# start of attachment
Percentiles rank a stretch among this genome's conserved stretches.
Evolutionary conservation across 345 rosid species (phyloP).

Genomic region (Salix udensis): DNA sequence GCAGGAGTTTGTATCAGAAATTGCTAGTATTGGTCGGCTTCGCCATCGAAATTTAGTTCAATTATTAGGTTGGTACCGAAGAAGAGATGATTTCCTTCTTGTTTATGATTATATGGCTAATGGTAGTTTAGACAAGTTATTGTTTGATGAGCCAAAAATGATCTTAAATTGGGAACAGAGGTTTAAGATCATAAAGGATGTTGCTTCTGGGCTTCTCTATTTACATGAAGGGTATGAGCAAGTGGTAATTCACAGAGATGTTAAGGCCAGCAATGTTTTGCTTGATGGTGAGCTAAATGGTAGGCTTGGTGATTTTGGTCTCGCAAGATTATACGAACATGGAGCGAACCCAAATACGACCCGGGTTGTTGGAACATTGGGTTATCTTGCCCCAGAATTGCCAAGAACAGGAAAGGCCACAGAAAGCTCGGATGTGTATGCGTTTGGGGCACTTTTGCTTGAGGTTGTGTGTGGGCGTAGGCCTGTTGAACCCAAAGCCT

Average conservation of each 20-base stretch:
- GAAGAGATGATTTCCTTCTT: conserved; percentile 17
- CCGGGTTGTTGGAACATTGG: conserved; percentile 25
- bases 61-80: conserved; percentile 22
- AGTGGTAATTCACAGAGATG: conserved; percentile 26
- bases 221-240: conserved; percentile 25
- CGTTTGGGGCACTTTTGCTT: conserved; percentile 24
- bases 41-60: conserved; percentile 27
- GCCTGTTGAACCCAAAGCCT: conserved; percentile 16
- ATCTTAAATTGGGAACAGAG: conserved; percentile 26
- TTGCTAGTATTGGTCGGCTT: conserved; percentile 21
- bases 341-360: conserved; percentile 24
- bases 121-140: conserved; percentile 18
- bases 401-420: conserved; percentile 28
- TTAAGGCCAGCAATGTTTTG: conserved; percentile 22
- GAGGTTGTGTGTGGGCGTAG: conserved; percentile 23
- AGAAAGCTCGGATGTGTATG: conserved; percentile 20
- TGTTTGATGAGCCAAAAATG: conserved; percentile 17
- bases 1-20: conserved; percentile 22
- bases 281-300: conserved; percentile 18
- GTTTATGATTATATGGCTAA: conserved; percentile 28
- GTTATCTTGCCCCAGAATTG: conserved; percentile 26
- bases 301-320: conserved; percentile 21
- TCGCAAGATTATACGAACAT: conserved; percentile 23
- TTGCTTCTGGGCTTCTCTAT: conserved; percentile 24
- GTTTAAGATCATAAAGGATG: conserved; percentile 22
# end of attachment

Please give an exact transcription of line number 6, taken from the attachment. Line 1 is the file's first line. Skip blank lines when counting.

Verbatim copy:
- CCGGGTTGTTGGAACATTGG: conserved; percentile 25